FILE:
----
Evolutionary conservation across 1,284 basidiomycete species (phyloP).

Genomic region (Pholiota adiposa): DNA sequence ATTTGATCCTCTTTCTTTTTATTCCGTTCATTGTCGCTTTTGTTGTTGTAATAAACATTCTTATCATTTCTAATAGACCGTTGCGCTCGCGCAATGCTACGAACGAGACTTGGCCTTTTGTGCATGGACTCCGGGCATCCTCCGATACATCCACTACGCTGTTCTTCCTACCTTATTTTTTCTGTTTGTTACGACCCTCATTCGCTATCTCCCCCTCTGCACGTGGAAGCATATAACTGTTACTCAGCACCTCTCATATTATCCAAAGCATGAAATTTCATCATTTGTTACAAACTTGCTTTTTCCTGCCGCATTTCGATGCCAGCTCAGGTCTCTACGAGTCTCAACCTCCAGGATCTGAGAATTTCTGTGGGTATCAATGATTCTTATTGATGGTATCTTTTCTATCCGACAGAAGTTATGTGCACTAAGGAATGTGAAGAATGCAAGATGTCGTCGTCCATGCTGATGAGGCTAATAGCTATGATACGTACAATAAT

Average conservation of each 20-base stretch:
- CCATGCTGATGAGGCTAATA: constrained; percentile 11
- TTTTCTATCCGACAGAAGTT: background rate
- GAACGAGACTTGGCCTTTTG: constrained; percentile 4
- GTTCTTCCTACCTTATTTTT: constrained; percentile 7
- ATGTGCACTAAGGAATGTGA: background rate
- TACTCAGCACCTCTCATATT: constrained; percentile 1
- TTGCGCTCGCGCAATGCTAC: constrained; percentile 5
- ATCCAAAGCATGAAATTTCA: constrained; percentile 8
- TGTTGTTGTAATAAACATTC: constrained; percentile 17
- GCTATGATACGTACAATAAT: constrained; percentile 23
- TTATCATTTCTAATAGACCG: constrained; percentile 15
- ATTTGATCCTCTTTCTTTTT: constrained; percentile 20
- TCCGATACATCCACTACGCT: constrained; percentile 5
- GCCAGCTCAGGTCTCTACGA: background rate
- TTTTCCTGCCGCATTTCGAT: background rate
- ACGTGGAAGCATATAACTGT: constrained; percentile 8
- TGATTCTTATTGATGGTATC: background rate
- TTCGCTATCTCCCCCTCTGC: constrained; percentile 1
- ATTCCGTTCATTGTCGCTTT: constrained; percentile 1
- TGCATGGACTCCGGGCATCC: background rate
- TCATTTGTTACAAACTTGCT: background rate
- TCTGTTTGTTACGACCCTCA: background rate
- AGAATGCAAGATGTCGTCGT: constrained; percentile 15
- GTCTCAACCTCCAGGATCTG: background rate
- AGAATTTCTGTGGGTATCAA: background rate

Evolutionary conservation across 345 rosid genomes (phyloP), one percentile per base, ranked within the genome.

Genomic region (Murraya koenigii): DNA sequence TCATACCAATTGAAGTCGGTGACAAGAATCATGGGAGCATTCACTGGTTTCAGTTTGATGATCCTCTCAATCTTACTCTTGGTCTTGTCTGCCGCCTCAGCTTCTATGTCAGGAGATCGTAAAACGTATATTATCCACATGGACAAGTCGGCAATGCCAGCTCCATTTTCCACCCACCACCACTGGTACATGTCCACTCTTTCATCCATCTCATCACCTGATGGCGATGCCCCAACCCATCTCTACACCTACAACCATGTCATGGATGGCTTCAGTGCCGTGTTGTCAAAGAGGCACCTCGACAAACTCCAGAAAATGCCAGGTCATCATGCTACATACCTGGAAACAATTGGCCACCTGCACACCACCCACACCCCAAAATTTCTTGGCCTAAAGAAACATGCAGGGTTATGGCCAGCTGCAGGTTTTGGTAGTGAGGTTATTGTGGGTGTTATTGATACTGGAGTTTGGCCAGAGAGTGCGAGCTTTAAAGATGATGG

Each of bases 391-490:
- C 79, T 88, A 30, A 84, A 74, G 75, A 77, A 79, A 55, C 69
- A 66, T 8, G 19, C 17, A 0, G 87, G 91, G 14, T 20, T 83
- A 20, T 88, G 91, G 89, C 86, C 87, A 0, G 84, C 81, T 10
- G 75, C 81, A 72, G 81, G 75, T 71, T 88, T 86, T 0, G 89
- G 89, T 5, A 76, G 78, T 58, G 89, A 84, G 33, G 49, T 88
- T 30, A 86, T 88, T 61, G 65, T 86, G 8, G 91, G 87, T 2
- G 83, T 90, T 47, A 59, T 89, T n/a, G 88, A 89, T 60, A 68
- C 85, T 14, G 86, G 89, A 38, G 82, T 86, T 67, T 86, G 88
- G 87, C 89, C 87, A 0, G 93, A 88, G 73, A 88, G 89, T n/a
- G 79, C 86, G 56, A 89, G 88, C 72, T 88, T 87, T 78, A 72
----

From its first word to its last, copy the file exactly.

Evolutionary conservation across 1,284 basidiomycete species (phyloP).

Genomic region (Pholiota adiposa): DNA sequence ATTTGATCCTCTTTCTTTTTATTCCGTTCATTGTCGCTTTTGTTGTTGTAATAAACATTCTTATCATTTCTAATAGACCGTTGCGCTCGCGCAATGCTACGAACGAGACTTGGCCTTTTGTGCATGGACTCCGGGCATCCTCCGATACATCCACTACGCTGTTCTTCCTACCTTATTTTTTCTGTTTGTTACGACCCTCATTCGCTATCTCCCCCTCTGCACGTGGAAGCATATAACTGTTACTCAGCACCTCTCATATTATCCAAAGCATGAAATTTCATCATTTGTTACAAACTTGCTTTTTCCTGCCGCATTTCGATGCCAGCTCAGGTCTCTACGAGTCTCAACCTCCAGGATCTGAGAATTTCTGTGGGTATCAATGATTCTTATTGATGGTATCTTTTCTATCCGACAGAAGTTATGTGCACTAAGGAATGTGAAGAATGCAAGATGTCGTCGTCCATGCTGATGAGGCTAATAGCTATGATACGTACAATAAT

Average conservation of each 20-base stretch:
- CCATGCTGATGAGGCTAATA: constrained; percentile 11
- TTTTCTATCCGACAGAAGTT: background rate
- GAACGAGACTTGGCCTTTTG: constrained; percentile 4
- GTTCTTCCTACCTTATTTTT: constrained; percentile 7
- ATGTGCACTAAGGAATGTGA: background rate
- TACTCAGCACCTCTCATATT: constrained; percentile 1
- TTGCGCTCGCGCAATGCTAC: constrained; percentile 5
- ATCCAAAGCATGAAATTTCA: constrained; percentile 8
- TGTTGTTGTAATAAACATTC: constrained; percentile 17
- GCTATGATACGTACAATAAT: constrained; percentile 23
- TTATCATTTCTAATAGACCG: constrained; percentile 15
- ATTTGATCCTCTTTCTTTTT: constrained; percentile 20
- TCCGATACATCCACTACGCT: constrained; percentile 5
- GCCAGCTCAGGTCTCTACGA: background rate
- TTTTCCTGCCGCATTTCGAT: background rate
- ACGTGGAAGCATATAACTGT: constrained; percentile 8
- TGATTCTTATTGATGGTATC: background rate
- TTCGCTATCTCCCCCTCTGC: constrained; percentile 1
- ATTCCGTTCATTGTCGCTTT: constrained; percentile 1
- TGCATGGACTCCGGGCATCC: background rate
- TCATTTGTTACAAACTTGCT: background rate
- TCTGTTTGTTACGACCCTCA: background rate
- AGAATGCAAGATGTCGTCGT: constrained; percentile 15
- GTCTCAACCTCCAGGATCTG: background rate
- AGAATTTCTGTGGGTATCAA: background rate

Evolutionary conservation across 345 rosid genomes (phyloP), one percentile per base, ranked within the genome.

Genomic region (Murraya koenigii): DNA sequence TCATACCAATTGAAGTCGGTGACAAGAATCATGGGAGCATTCACTGGTTTCAGTTTGATGATCCTCTCAATCTTACTCTTGGTCTTGTCTGCCGCCTCAGCTTCTATGTCAGGAGATCGTAAAACGTATATTATCCACATGGACAAGTCGGCAATGCCAGCTCCATTTTCCACCCACCACCACTGGTACATGTCCACTCTTTCATCCATCTCATCACCTGATGGCGATGCCCCAACCCATCTCTACACCTACAACCATGTCATGGATGGCTTCAGTGCCGTGTTGTCAAAGAGGCACCTCGACAAACTCCAGAAAATGCCAGGTCATCATGCTACATACCTGGAAACAATTGGCCACCTGCACACCACCCACACCCCAAAATTTCTTGGCCTAAAGAAACATGCAGGGTTATGGCCAGCTGCAGGTTTTGGTAGTGAGGTTATTGTGGGTGTTATTGATACTGGAGTTTGGCCAGAGAGTGCGAGCTTTAAAGATGATGG

Each of bases 391-490:
- C 79, T 88, A 30, A 84, A 74, G 75, A 77, A 79, A 55, C 69
- A 66, T 8, G 19, C 17, A 0, G 87, G 91, G 14, T 20, T 83
- A 20, T 88, G 91, G 89, C 86, C 87, A 0, G 84, C 81, T 10
- G 75, C 81, A 72, G 81, G 75, T 71, T 88, T 86, T 0, G 89
- G 89, T 5, A 76, G 78, T 58, G 89, A 84, G 33, G 49, T 88
- T 30, A 86, T 88, T 61, G 65, T 86, G 8, G 91, G 87, T 2
- G 83, T 90, T 47, A 59, T 89, T n/a, G 88, A 89, T 60, A 68
- C 85, T 14, G 86, G 89, A 38, G 82, T 86, T 67, T 86, G 88
- G 87, C 89, C 87, A 0, G 93, A 88, G 73, A 88, G 89, T n/a
- G 79, C 86, G 56, A 89, G 88, C 72, T 88, T 87, T 78, A 72